When the starting point of a work is to some extent the real world, I always write a title on the back of the canvas with my name and the date. For those conceived out of the void, I never put a title (Miró, quoted in J. Dupin & A. Lelong-Mainaud, Joan Miró. Catalogue raisonné. Paintings, vol. 1, 1908-1930, Paris, 1999, p. 9).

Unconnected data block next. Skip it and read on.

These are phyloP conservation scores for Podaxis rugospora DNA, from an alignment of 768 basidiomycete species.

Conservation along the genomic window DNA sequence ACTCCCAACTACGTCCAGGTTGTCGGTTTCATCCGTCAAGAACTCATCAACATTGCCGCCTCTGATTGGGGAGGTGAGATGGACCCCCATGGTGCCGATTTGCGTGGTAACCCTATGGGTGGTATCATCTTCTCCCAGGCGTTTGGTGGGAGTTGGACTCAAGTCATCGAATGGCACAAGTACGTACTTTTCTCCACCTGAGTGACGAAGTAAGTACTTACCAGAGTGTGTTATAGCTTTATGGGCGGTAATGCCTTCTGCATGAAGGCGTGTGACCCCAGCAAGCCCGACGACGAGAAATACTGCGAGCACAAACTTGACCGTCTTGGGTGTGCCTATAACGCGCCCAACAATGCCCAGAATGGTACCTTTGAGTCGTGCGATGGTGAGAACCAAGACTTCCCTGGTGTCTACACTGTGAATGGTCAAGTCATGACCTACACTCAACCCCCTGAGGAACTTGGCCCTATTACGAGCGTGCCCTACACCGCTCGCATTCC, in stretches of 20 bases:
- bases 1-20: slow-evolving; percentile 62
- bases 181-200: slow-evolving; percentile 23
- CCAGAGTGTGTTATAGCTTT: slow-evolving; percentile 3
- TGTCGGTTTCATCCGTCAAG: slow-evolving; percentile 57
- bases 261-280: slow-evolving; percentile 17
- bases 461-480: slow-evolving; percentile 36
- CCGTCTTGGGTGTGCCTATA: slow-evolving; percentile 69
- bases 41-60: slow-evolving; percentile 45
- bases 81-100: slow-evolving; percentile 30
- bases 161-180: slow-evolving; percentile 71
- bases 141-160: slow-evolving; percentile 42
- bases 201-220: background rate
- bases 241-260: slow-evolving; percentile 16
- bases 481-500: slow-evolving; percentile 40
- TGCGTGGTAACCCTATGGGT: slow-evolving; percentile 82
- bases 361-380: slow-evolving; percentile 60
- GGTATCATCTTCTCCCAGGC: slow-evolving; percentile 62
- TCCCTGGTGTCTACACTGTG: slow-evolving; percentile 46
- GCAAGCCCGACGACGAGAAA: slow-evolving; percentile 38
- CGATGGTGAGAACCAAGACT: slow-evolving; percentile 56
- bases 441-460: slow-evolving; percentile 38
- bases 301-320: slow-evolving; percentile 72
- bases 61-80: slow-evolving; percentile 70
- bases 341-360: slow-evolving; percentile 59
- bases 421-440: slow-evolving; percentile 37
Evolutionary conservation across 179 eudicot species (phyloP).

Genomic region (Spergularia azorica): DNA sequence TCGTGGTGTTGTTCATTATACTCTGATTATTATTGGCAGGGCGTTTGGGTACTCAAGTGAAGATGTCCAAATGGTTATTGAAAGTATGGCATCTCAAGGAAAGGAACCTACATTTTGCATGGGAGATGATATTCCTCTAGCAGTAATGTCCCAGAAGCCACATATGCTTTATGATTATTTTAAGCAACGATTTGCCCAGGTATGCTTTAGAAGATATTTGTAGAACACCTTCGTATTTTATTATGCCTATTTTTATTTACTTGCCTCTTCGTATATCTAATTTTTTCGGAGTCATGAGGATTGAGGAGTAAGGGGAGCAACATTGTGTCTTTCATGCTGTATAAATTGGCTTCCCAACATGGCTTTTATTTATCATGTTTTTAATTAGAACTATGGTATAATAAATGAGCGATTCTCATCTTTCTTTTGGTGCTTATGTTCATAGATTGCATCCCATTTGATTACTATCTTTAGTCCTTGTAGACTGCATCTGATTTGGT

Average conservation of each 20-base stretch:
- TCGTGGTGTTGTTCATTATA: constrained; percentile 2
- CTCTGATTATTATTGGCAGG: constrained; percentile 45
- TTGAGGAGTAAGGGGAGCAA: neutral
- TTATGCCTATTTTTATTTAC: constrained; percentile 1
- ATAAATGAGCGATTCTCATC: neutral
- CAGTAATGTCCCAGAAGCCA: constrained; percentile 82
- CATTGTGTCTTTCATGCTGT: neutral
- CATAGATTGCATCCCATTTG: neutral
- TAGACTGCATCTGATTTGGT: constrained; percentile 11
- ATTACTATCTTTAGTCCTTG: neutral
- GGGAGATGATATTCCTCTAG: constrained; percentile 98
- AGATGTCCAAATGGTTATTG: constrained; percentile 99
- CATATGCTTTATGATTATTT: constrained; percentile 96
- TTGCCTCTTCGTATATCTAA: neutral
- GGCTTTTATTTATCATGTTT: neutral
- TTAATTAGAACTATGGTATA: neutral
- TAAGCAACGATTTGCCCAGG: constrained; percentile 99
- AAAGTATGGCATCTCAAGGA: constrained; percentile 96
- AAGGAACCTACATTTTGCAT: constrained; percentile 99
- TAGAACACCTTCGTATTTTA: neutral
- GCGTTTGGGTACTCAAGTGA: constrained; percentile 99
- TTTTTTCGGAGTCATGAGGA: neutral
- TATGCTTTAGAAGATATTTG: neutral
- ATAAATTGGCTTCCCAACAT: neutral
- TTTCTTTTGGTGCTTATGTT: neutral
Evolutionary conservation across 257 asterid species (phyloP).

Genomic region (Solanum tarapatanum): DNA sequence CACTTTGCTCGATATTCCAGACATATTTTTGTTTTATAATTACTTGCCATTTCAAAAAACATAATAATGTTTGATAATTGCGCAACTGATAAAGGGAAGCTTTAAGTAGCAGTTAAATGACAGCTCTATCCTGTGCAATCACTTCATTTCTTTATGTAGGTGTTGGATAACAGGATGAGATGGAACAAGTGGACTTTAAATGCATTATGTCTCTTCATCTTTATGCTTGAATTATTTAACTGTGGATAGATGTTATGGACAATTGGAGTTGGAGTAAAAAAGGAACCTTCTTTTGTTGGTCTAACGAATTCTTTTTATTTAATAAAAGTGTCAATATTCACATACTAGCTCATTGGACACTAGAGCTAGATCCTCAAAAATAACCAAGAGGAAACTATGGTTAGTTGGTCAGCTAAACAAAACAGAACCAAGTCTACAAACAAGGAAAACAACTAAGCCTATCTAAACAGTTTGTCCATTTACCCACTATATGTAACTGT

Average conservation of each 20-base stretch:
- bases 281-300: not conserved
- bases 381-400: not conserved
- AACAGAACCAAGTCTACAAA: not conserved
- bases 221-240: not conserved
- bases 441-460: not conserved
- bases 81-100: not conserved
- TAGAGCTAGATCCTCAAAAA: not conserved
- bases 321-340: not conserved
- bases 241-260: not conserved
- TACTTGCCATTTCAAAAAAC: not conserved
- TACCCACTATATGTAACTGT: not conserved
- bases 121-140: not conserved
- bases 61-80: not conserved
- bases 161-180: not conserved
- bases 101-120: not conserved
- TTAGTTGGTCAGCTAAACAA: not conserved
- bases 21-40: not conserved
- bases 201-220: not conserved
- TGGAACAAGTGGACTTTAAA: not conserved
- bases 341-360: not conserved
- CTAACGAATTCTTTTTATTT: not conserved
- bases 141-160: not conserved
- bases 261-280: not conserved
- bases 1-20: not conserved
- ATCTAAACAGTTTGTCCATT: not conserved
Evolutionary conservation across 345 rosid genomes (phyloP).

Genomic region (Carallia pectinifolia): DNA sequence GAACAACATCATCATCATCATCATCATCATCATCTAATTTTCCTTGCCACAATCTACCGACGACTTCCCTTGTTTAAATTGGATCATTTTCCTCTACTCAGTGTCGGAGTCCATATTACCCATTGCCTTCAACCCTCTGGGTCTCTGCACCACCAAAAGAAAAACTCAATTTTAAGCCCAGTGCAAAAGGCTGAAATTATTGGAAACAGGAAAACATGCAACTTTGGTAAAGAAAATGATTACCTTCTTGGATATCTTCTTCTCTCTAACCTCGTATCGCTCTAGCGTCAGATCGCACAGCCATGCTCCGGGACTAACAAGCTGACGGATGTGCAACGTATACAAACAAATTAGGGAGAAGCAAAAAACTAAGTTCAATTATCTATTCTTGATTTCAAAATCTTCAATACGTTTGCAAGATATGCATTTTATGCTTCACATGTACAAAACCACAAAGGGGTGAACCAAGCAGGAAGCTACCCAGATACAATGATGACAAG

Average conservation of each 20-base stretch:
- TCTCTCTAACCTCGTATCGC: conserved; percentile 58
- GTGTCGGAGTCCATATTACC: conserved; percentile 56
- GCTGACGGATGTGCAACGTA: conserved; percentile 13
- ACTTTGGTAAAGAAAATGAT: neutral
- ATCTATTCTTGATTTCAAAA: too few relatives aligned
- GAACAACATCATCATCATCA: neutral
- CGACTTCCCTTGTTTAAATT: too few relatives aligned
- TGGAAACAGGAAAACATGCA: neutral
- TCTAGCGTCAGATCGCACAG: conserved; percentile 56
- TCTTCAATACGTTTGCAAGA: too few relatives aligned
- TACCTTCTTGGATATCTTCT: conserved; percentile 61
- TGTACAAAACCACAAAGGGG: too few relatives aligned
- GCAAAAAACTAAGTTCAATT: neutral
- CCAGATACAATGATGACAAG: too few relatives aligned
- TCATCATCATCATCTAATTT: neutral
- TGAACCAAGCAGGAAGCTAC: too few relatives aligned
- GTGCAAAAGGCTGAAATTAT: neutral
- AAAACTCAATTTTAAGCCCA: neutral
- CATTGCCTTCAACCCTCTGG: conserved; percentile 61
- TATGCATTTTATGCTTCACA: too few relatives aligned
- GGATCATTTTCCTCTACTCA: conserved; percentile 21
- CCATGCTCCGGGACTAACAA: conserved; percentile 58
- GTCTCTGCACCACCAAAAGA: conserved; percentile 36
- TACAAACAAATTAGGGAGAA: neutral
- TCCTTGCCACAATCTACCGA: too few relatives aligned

Here, the initial point of departure has been translated into a series of enigmatic symbols - a red heart or flower-like shape containing a star which was often a reference to sexuality; a ladder frequently implying escape; a form perhaps signifying a cigarette and recalling his paintings of Catalan peasants portrayed with pipes, and a nebulous smoky-blue bucranium-like shape suspended from two flowing calligraphic strings. These forms, suggestive of multiple meanings, were part of Miró's repertoire of signs that had evolved from masterpieces like The Tilled Field (1923-4) and the Harlequin's Carnival (1924-5). In fact in this latter painting, described by Jacques Dupin as a celebration of childhood, whim and capriciousness, Miró actually included the motif of a cat playing with string (J. Dupin, Miró, Barcelona, 1993, p. 111). Perhaps the most important clue to its meaning was offered much later by Miró himself when he remarked that its incorporation in Harlequin's Carnival was due to the presence of a cat that was perennially with him while he painted. In a piece of stream-of-consciousness prose by Miró, published in 1939 to accompany the Harlequin's Carnival, it was the cat unravelling the string that led to the creation of this world: